• Eat plenty of fruits, vegetables, and other fiber-rich foods to help promote diversity of gut bacteria.
    • Stop smoking or don’t start since smoking can negatively affect gut bacteria and the immune system. Not only does smoking constrict blood vessels, but it also causes inflammation in the body which can cause cell damage.
    • Find healthy ways to manage stress such as yoga, meditation, or exercise since stress can alter gut bacteria populations. Stress is one of the contributing factors of IBS.
    • Lower saturated fat intake to help lower numbers of inflammatory microbes in the gut.
    • Consume phytonutrients such as polyphenols and tannins found in colorful berries, beans, nuts, seeds, and teas. These compounds can nourish microbes in the digestive tract.

    Probiotics shown great promise for helping to treat various health conditions. However, potential benefits of probiotics must be confirmed by further research. Please contact your healthcare provider before starting any new supplement regimen.

    Sources:

    Conlon, M. A., & Bird, A. R. (2015). The Impact of Diet and Lifestyle on Gut Microbiota and Human Health. Nutrients, 7(1), 17–44. http://doi.org/10.3390/nu7010017

    Jandhyala, S. M., Talukdar, R., Subramanyam, C., Vuyyuru, H., Sasikala, M., & Reddy, D. N. (2015). Role of the normal gut microbiota. World Journal of Gastroenterology : WJG, 21(29), 8787–8803. http://doi.org/10.3748/wjg.v21.i29.8787

    Medline Plus (October 26, 2017) “Gut Bacteria May Change Rapidly After Severe Injury.”

    National Center for Complementary and Integrative Health (October 2016) “Probiotics: In Depth”


  • Vitamin B12 Deficiency with Crohn’s Disease: 3 Risk Factors

    Vitamin B12 Deficiency with Crohn’s: Vitamin B12 deficiency is a condition that is often comorbid with Crohn’s disease, ulcerative colitis and other forms of inflammatory bowel disease (IBD). For prevention, it’s important to test for vitamin B12 deficiency in its earliest stages.

    Vitamin B12 Deficiency with Crohn’s Disease

    There are many risk factors that increase your odds for vitamin B12 malabsorption, the leading cause of vitamin B12 deficiency, and many of them occur with Crohn’s disease and other forms of gastrointestinal illnesses.

    Here are three basic risk factors for vitamin B12 deficiency that correlate with Crohn’s disease:

    Three basic risk factors are:

    1) Digestive tract damage

    With Crohn’s, damage to the digestive tract makes it difficult for the stomach cells to produce intrinsic factor (IF), a necessary enzyme for digesting vitamin B12 from the foods you eat. The less IF you have, the fewer vitamin B12 molecules make it into your blood stream. Instead, vitamin B12 passes through your digestive system, unabsorbed. Lack of intrinsic factor is the main cause of pernicious anemia, a condition that occurs with long-term vitamin B12 deficiency.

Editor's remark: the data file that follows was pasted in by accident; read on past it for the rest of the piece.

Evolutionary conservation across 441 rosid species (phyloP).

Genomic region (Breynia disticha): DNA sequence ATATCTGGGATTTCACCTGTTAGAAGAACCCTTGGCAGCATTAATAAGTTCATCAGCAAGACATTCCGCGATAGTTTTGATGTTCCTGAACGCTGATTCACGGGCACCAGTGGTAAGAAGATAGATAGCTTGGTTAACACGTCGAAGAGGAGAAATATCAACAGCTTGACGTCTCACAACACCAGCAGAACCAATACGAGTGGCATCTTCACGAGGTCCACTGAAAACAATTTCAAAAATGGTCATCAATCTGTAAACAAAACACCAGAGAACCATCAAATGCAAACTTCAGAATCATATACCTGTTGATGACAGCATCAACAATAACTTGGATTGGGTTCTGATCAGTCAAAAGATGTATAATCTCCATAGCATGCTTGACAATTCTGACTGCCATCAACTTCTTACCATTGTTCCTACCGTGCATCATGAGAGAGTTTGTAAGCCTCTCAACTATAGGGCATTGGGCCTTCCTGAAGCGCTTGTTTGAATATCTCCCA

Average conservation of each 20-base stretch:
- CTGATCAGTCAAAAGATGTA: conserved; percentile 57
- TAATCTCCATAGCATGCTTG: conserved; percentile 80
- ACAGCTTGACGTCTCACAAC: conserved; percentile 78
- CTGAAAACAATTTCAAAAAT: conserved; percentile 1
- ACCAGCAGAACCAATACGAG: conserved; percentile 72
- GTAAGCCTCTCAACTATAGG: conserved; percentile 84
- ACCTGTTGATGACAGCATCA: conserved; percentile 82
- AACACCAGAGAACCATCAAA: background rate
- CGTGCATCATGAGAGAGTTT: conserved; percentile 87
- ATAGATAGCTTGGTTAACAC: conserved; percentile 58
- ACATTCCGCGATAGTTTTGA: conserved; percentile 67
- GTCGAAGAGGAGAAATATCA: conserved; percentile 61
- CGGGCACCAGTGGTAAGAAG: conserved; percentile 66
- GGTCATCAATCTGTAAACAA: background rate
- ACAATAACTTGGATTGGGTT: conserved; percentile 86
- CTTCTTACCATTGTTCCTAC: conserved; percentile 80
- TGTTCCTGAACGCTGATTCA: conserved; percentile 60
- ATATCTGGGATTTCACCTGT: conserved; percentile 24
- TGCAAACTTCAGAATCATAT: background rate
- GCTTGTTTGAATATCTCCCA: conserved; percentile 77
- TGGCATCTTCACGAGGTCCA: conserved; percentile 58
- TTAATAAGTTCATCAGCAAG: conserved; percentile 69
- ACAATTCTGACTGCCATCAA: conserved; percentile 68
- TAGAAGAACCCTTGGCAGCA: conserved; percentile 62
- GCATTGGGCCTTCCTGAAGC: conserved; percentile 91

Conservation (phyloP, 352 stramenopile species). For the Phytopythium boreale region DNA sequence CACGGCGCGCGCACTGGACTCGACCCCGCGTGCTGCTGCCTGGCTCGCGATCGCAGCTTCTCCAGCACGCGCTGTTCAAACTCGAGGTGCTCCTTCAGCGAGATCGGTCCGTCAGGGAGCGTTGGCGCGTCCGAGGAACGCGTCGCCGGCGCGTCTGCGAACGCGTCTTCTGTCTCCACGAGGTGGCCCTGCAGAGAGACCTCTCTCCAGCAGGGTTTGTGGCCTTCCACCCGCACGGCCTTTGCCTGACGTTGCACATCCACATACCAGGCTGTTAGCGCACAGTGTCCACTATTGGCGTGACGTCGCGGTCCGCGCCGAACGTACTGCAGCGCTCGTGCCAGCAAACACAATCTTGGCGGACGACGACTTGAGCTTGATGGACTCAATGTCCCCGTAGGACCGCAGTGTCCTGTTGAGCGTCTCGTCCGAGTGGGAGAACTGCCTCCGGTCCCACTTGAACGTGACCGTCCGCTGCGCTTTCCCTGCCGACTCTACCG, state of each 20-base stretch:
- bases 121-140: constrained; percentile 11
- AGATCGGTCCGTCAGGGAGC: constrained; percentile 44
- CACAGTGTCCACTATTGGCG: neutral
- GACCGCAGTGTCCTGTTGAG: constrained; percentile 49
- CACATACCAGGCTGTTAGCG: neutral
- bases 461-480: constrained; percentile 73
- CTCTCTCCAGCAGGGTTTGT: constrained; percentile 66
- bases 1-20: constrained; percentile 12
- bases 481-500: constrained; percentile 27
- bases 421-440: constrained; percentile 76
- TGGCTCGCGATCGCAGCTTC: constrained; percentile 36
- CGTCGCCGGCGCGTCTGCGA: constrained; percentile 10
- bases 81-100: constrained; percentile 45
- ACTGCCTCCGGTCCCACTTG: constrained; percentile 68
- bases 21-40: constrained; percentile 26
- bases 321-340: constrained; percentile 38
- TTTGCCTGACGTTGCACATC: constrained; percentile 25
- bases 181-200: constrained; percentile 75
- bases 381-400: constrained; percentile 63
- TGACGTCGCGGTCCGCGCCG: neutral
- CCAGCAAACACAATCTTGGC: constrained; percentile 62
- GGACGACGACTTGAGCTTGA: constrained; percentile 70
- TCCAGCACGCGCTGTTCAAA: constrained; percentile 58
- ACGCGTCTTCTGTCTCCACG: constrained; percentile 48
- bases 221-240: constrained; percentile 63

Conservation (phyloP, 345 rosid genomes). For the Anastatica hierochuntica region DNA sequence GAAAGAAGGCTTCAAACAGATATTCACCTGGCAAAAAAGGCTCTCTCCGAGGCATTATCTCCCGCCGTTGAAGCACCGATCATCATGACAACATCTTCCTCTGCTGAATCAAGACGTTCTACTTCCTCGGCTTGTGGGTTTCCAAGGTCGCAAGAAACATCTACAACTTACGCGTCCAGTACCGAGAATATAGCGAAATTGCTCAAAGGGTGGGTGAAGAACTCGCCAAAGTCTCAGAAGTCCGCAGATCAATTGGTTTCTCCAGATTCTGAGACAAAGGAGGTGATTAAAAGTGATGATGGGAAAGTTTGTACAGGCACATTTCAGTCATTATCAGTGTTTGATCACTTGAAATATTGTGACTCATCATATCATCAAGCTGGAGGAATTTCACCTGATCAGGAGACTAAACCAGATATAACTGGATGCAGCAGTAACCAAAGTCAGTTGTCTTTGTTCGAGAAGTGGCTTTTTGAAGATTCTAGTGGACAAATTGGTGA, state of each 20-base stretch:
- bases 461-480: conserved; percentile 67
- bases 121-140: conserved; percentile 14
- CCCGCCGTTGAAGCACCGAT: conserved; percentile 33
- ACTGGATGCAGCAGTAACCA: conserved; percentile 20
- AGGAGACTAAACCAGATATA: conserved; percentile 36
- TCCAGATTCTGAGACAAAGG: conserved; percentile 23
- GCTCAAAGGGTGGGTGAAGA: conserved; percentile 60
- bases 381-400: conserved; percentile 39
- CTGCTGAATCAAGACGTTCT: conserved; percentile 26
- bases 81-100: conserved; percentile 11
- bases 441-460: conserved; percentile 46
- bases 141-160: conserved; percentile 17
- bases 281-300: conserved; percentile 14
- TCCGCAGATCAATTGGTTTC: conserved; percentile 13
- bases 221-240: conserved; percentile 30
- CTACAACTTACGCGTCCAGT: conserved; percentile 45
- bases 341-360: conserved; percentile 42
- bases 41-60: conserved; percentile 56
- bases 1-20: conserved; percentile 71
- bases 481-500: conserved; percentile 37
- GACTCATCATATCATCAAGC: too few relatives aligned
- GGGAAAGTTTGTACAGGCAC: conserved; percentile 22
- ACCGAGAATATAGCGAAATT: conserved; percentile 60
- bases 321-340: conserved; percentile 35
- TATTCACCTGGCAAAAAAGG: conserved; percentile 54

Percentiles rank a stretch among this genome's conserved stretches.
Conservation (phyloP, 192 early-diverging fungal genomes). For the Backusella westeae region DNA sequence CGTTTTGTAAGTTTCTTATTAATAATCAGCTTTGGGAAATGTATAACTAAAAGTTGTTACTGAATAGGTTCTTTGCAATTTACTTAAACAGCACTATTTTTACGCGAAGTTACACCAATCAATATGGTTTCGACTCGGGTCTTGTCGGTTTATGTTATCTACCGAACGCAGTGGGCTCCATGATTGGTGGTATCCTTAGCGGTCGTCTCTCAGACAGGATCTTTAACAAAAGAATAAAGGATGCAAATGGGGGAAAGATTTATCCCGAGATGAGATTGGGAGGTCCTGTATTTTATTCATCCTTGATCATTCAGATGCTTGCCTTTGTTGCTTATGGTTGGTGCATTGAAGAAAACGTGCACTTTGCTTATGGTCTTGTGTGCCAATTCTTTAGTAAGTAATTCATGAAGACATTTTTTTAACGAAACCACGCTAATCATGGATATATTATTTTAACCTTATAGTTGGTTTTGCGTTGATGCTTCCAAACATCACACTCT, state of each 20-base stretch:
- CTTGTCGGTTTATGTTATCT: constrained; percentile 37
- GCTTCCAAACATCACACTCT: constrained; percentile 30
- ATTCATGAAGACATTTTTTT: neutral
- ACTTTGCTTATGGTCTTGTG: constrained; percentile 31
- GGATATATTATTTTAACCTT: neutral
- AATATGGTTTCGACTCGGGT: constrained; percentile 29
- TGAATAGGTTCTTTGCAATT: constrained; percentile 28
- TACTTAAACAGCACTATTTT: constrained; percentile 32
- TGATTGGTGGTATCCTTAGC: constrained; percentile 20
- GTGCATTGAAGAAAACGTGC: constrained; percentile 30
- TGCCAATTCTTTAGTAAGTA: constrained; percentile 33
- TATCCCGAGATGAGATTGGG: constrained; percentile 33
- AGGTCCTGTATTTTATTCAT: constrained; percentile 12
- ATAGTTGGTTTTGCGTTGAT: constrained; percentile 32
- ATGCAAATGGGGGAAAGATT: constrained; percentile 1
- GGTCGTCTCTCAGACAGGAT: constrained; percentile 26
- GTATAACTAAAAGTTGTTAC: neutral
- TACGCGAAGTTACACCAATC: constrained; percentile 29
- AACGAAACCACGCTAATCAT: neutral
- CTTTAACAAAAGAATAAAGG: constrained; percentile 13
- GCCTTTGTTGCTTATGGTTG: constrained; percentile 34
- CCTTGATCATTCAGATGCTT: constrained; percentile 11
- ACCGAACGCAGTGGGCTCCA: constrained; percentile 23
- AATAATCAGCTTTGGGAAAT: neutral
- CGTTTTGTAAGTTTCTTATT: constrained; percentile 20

2) Gastro surgery

    If you have had gastrointestinal surgery to treat Crohn’s disease, such as removal of the ileum, then you are also at risk for dangerously low vitamin B12. This is because the ileum plays a crucial role in the last step of vitamin B12 absorption- detaching the B12 molecules from intrinsic factor and depositing it into the blood stream. Bariatric surgeries such as gastric bypass are also high risk factors for vitamin B12 deficiency caused by corrective surgery.

    3) Medications

    Some of the medications used to treat Crohn’s disease can ultimately interfere with vitamin B12 absorption, as well.  Long-term antibiotics,protein pump inhibitors (PPIs), and other acid reflux medications are included in a list of drugs that interfere with vitamin B12 absorption, resulting in vitamin B12 deficiency.

    Treating B12 deficiency

    If you suspect you have vitamin B12 deficiency, then take the following steps.

    Get tested

    Don’t put off getting a blood test to check your vitamin B12 levels; in fact, you should be testing a few times per year, if you aren’t already. A routine blood test can tell you if you are have medium-low or severely low serum vitamin B12 levels.

    Symptoms of B12 deficiency

    Don’t rely on blood tests alone to determine if you are approaching vitamin B12 deficiency, as the tests are not always accurate, and don’t measure complete “active vitamin B12” molecules.

    To catch vitamin B12 deficiency in its earliest stages, it’s good to recognize the symptoms:

    • Crushing fatigue
    • Dizziness
    • Depression
    • Anxiety
    • Brain fog
    • Memory problems
    • Painful numbness and tingling in the fingers, toes, hands, and feet

    Take daily B12

    With vitamin B12 malabsorption, you will not get enough vitamin B12 from foods or from pills that you swallow. Instead, your doctor will recommend taking large doses of vitamin B12 in a non-dietary form, such as vitamin B12 injections and/or similarly potent vitamin B12 supplements that are absorbed directly into your blood through the skin.